Will Volkswagen Offer A Hybrid Beetle? Kansas Students Aren't Waiting

Three weeks ago we attended a press conference at Volkswagen’s Electronics Research Lab in Palo Alto, Calif., where VW chairman Dr. Martin Winterkorn presented the automaker’s plan for hybrid and electric vehicles. I checked my notes and there was no mention of an upcoming Beetle hybrid but Britain’s Autocar.com is reporting that their sources have confirmed a hybrid model is planned for the new “Peoples Car,” which is scheduled for next year.

When it debuts next January at Detroit’s North American International Auto Show—will it be named the New, New Beetle?—Autocar says it will have a “radical design,” that is a completely fresh, modern take on the classic “People’s Car.” Several industry pundits have already tagged the 2005 Ragster Concept as the guide for the car’s new styling. If that’s so, it isn’t a radical design when compared to the current model. In fact, the Ragster is not much more than a George Barris chop job from the 1950s.

Regardless of the Beetle’s new exterior design, it won’t be a difficult task to incorporate a hybrid system. It is fashioned from the new 2011 Jetta platform, and the hybrid version of that car arrives in 2012. That would seem to validate Autocar’s report that the hybrid Beetle will be equipped with VW’s twincharger TSI in-line four cylinder, which incorporates both a supercharger and a turbocharger. The TSI engine will make its first U.S. appearance in the Jetta Hybrid, according to Dr. Winterkorn. And, if it duplicates the Jetta, it will be a full-hybrid system, enabling the car to be powered by the electric motor(s) only, the gasoline engine only or both.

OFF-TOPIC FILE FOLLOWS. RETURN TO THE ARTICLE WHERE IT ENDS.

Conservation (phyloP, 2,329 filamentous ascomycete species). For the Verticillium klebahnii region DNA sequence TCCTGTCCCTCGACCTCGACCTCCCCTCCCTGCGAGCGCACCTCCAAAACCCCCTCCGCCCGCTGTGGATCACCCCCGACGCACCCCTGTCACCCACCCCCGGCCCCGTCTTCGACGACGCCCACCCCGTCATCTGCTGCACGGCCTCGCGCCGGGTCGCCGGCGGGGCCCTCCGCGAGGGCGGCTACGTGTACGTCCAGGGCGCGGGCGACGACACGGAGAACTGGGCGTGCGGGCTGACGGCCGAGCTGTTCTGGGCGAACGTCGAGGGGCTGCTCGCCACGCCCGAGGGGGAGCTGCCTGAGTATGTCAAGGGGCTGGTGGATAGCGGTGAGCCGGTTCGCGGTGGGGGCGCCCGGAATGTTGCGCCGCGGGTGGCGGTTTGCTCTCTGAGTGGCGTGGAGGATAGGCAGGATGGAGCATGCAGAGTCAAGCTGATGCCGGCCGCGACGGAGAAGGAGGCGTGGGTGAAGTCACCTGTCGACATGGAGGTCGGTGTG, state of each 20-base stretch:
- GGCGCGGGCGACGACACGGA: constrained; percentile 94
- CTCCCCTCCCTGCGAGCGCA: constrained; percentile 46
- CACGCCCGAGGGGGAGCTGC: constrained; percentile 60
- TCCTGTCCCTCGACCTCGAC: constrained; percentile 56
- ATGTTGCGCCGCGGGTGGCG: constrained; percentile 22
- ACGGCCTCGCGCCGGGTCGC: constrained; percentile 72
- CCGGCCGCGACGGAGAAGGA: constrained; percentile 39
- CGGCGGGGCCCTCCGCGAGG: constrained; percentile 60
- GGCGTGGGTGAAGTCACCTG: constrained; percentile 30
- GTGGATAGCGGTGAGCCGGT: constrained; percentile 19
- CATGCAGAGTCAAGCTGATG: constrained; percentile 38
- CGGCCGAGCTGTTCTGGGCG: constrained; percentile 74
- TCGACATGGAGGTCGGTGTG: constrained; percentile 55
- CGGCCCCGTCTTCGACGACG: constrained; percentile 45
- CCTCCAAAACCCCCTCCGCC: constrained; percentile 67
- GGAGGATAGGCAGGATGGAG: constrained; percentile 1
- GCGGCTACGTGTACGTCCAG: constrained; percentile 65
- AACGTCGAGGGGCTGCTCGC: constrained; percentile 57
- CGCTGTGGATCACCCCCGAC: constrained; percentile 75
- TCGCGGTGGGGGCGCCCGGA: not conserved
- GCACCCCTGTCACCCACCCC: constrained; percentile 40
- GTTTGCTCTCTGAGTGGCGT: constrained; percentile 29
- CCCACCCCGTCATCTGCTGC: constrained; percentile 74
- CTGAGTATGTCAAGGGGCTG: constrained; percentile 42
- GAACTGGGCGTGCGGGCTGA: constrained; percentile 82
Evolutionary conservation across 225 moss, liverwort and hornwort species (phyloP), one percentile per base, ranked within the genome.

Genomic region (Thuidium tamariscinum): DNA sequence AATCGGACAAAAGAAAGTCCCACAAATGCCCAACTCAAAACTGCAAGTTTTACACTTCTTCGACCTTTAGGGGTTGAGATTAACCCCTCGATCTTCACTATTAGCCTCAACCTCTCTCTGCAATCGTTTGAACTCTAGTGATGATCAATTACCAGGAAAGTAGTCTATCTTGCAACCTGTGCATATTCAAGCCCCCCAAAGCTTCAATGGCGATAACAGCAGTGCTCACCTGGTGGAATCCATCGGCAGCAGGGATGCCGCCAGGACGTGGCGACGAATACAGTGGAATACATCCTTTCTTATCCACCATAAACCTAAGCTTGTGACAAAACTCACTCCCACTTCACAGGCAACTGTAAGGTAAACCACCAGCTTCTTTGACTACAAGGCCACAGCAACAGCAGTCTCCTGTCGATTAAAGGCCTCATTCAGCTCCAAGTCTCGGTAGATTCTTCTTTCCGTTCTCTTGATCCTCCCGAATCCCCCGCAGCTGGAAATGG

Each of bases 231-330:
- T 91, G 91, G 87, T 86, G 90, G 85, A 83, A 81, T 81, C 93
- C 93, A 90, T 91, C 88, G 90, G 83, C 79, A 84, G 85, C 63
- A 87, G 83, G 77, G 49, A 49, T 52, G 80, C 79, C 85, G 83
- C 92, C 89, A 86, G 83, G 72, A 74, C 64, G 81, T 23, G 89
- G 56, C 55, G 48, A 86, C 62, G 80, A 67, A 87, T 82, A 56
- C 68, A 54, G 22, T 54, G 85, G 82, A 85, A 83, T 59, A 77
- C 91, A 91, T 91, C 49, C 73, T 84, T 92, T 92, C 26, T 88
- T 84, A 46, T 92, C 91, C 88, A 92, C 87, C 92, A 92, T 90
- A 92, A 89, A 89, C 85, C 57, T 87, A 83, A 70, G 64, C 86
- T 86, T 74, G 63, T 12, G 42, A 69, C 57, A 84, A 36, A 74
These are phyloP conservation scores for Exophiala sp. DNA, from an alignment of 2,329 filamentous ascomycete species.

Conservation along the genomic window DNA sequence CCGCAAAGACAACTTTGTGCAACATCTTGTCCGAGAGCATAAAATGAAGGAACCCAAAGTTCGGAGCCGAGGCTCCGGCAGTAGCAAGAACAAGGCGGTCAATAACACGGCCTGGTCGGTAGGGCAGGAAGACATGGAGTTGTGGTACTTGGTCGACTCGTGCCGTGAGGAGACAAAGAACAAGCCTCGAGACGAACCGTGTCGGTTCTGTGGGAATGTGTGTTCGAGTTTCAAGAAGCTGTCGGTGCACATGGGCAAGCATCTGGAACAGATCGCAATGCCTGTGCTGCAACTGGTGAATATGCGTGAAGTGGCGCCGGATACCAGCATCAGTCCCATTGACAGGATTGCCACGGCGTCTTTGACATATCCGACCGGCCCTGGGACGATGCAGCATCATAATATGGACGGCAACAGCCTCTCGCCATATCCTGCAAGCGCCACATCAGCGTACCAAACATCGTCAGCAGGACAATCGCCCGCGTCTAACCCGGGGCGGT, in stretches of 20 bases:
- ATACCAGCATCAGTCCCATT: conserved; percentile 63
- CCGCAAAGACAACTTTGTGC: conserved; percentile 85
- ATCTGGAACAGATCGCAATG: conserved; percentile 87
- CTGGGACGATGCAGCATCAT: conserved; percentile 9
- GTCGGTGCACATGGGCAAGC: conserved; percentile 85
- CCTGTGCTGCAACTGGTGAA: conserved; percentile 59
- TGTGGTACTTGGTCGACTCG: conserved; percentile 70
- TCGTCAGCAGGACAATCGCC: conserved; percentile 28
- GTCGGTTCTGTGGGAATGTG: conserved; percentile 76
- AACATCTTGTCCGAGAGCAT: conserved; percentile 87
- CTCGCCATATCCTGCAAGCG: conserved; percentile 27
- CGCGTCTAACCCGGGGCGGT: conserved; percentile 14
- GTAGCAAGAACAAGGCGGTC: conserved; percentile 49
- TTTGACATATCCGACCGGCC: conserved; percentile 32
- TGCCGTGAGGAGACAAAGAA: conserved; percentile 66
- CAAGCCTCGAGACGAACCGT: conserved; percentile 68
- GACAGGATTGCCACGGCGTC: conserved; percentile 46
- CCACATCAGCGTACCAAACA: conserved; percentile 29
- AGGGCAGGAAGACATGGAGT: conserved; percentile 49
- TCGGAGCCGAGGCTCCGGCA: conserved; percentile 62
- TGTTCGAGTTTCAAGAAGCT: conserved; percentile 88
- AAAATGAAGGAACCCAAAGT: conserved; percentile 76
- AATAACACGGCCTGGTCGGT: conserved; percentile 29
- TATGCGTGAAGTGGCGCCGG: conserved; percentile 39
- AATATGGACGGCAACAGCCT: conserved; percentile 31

Beetle Hybrid DIY

So, VW will focus on the Jetta Hybrid first, and get around to a hybrid Beetle in perhaps late 2012 or 2013? That’s not fast enough, at least according to a group of engineering students at the University of Kansas. The students took things into their own hands and built one themselves.

This group of environmentally-conscious engineering students, led by assistant professor Dr. Chris Depcik, took a beater 1974 Volkswagen Super Beetle and converted it to a plug-in series hybrid with 25 miles of all-electric range. And not just any plug-in hybrid; it burns 100 percent biodiesel made from cooking oil collected from the campus kitchen.

Calling themselves the EcoHawks, these greenies figured out how to engineer 10 lead-acid batteries, an electric motor and a biodiesel generator to fit in the VDub relic. Along the way, they cherried out the body and the results after a year’s worth of hard work is a very nice looking Beetle that can travel 25 miles without a recharge and has city fuel efficiency of 52 mpg.

“My role was to send the students in the right direction,” said Depcik. “These students are the ones who solved all the engineering problems and made this project move. They have all worked extremely hard and have kept up with other classes, as well, which makes this success all the more impressive.”

Ecohawk Beetle Hybrid, detail

Next up is improving the design and equipment to reach the goal of a vehicle that gets 500 miles per gallon. A lofty goal for sure, and to come anywhere close will require, among other things, lighter lithium-ion batteries.